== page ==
Jie Yang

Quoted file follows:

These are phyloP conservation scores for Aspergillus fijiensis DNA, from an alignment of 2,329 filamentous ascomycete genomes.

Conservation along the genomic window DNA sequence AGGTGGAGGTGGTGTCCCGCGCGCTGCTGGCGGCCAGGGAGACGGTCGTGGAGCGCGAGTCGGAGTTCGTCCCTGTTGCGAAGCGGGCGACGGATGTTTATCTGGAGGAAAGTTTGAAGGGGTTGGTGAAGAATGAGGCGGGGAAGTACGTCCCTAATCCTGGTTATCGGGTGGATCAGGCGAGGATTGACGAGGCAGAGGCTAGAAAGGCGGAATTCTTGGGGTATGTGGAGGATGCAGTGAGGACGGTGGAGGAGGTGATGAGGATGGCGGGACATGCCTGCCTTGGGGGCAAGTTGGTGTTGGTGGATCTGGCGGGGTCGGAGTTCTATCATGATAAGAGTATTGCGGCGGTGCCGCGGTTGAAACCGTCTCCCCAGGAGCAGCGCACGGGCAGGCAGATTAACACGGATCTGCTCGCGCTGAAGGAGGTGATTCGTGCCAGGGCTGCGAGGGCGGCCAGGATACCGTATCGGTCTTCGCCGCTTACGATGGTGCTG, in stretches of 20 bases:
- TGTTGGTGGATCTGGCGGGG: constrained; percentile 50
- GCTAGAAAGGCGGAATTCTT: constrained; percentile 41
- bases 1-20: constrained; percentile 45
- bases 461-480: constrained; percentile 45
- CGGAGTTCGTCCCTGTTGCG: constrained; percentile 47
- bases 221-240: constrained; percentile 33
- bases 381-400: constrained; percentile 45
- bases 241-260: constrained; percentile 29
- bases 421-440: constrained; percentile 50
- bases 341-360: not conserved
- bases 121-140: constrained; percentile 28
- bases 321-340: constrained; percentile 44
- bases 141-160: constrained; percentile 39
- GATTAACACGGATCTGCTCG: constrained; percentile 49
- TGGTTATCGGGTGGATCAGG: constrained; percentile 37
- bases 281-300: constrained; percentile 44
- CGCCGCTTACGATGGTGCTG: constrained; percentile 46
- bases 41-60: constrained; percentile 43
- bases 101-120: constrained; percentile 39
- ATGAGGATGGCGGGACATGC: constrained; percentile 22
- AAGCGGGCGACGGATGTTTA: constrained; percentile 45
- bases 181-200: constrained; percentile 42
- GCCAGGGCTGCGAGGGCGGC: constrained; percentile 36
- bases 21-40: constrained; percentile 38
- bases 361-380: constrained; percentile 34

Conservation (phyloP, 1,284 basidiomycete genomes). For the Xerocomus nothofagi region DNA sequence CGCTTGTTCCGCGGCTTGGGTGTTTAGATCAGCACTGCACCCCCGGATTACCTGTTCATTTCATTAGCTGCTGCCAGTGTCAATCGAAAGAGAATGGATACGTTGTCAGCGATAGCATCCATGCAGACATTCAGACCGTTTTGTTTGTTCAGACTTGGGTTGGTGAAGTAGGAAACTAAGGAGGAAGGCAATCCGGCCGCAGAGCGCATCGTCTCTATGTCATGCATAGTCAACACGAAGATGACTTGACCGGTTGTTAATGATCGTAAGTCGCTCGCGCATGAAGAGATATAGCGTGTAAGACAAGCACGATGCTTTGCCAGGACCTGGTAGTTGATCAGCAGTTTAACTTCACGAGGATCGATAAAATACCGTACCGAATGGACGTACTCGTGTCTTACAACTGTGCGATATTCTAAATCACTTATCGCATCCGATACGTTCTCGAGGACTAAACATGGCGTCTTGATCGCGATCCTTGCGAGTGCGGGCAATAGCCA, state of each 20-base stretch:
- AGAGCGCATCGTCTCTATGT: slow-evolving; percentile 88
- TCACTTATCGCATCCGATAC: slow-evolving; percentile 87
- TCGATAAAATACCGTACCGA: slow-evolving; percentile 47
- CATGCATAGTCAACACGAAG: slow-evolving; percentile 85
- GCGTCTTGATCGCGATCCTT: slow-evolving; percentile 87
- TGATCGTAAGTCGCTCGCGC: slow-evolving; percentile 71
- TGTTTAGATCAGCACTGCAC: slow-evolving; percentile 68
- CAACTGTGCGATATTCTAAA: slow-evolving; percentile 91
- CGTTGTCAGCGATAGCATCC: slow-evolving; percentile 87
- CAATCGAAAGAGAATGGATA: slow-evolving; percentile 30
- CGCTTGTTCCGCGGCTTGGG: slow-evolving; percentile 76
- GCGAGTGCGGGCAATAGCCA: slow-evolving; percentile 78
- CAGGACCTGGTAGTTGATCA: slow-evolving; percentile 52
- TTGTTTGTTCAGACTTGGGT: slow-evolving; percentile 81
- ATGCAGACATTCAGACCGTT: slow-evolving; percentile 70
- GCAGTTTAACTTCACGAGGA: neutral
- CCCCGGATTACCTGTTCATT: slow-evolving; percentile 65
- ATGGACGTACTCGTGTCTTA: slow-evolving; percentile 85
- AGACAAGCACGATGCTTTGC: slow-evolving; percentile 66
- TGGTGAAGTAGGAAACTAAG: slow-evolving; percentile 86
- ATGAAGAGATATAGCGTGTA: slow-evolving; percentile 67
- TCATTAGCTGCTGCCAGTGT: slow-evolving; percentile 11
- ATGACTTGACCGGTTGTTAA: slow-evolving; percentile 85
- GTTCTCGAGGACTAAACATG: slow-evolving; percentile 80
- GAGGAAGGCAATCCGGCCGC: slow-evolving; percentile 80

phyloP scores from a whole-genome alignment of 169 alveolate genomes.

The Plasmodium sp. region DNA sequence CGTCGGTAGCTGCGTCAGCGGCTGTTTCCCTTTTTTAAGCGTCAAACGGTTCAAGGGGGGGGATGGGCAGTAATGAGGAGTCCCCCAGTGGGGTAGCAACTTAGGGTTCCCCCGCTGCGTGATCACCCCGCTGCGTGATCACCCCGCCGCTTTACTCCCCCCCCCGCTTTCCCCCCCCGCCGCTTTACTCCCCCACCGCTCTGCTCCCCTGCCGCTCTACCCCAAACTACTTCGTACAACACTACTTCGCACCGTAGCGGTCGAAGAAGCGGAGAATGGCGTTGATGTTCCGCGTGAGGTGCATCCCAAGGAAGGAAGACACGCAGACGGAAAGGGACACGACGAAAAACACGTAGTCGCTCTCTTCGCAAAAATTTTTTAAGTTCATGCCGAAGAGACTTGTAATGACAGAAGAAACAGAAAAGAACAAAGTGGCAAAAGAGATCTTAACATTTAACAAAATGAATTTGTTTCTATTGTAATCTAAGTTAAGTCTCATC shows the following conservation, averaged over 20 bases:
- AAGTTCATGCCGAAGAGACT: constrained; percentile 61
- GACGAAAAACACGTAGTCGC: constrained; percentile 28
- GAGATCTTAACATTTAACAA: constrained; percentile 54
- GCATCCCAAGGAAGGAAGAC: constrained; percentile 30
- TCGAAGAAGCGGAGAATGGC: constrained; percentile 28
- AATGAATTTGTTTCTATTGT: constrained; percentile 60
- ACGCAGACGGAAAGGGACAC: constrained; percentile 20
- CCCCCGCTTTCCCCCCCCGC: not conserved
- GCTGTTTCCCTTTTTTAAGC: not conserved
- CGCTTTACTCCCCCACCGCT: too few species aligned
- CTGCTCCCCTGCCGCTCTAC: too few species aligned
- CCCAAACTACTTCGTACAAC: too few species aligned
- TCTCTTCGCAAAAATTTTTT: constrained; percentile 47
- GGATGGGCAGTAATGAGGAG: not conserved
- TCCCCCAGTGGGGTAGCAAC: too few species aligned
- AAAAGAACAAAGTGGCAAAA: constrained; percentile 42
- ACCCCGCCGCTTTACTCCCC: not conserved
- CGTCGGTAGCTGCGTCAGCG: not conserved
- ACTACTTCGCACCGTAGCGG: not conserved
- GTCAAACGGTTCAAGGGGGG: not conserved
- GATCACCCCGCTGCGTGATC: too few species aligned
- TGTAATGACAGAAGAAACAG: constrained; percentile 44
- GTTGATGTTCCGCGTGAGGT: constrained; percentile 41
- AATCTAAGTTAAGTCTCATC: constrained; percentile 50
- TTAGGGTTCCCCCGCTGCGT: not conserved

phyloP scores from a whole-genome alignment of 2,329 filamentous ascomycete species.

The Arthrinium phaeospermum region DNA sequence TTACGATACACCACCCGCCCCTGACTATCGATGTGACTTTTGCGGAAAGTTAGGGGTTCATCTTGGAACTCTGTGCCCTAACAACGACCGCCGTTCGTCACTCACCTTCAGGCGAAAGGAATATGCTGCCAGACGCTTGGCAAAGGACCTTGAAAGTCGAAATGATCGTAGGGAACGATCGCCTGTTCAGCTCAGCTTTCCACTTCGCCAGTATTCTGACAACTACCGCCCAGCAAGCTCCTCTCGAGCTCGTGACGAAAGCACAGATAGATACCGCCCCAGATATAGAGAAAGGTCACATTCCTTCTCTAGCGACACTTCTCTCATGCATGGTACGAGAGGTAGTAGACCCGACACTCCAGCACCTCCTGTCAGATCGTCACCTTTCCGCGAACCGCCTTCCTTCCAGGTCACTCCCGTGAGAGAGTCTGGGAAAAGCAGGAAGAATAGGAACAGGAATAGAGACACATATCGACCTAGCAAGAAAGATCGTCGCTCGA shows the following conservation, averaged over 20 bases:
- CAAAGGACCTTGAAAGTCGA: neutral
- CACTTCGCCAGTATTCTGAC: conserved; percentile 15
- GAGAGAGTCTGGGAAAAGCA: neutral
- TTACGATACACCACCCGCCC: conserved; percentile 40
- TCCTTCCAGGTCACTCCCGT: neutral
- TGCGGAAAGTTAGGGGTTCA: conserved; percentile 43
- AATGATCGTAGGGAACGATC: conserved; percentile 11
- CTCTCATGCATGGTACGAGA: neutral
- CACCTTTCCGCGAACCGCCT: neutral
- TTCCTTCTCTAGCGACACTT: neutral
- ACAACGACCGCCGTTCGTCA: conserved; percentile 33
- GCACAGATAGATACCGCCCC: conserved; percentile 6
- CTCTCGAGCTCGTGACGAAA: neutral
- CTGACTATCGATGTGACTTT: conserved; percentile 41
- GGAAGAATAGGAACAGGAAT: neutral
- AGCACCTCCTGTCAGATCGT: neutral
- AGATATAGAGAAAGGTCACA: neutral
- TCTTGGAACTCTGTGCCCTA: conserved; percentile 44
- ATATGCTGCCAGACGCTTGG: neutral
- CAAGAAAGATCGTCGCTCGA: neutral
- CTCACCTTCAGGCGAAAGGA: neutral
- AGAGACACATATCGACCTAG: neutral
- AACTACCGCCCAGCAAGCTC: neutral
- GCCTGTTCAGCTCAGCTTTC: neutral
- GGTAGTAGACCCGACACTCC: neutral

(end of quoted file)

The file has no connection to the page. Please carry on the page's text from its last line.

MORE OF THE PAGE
Abstract After two jury trials, two trips to the Federal Circuit, and two petitions to the Supreme Court, the Court this past term decided Amgen Inc. v. Sanofi without much controversy. In a unanimous decision, the Court affirmed the invalidation of Amgen’s functional antibody claims for lack of enablement. As a result, inventors down the road, not just life sciences companies, may find it more difficult to obtain broad patents. Although the Court was clear that Amgen may not “monopolize an entire class of things defined by their function,” the opinion fell short of guiding lower courts on how to address enablement of genus claims going forward. Genus claims are claims that cover multiple, related embodiments, or species, of an invention. Genus claims offer a broad scope of protection for a patentee, but they also present a particular problem to the carefully crafted patent bargain—how broad is too broad? Too much protection for genus claims may block future innovations in the entire field, while too little could discourage inventors from disclosing the inventions or even investing in innovations. Enablement is a powerful limitation the patent system placed on the scope of genus claims: the accompanying patent document (i.e., specification) must enable a skilled artisan to make and use the invention without undue experimentation. In this paper, I propose a bifurcated approach to evaluation of enablement of genus claims. This approach recognizes two different types of genus claims, one containing only functional limitations (without physical characteristics or chemical properties), and the other containing at least some structural limitations. I argue that, for functional genus claims, means-plus-function (MPF) claiming should apply, which limits a functional claim to the particular means of implementation (i.e., structure, material, or acts) disclosed in the specification and its equivalents. Under this approach, a patentee is allowed to claim an invention based on functionality, but not the function regardless of how it is implemented. On the other hand, I argue that, for structural genus claims, the inoperative embodiments doctrine applies. Accordingly, a claim does not fail for nonenablement simply because some of the covered embodiments are not operative or screening of candidates is necessary. Instead, a patent challenger carries the burden to demonstrate that it is not reasonably likely that a skilled artisan, by following the patent disclosure, can reach operative embodiments of the invention across the full scope without undue experimentation. It is essential that experimentation is evaluated based on the entire attempt to make and use the invention, instead of only on screening, which is routine in the unpredictable arts. This approach dissuades patentees from claiming with pure functional terms, leaves room for experimentation in unpredictable arts, and helps achieve a balance between incentivizing inventors and ensuring that the public enjoy the full benefits of the inventions.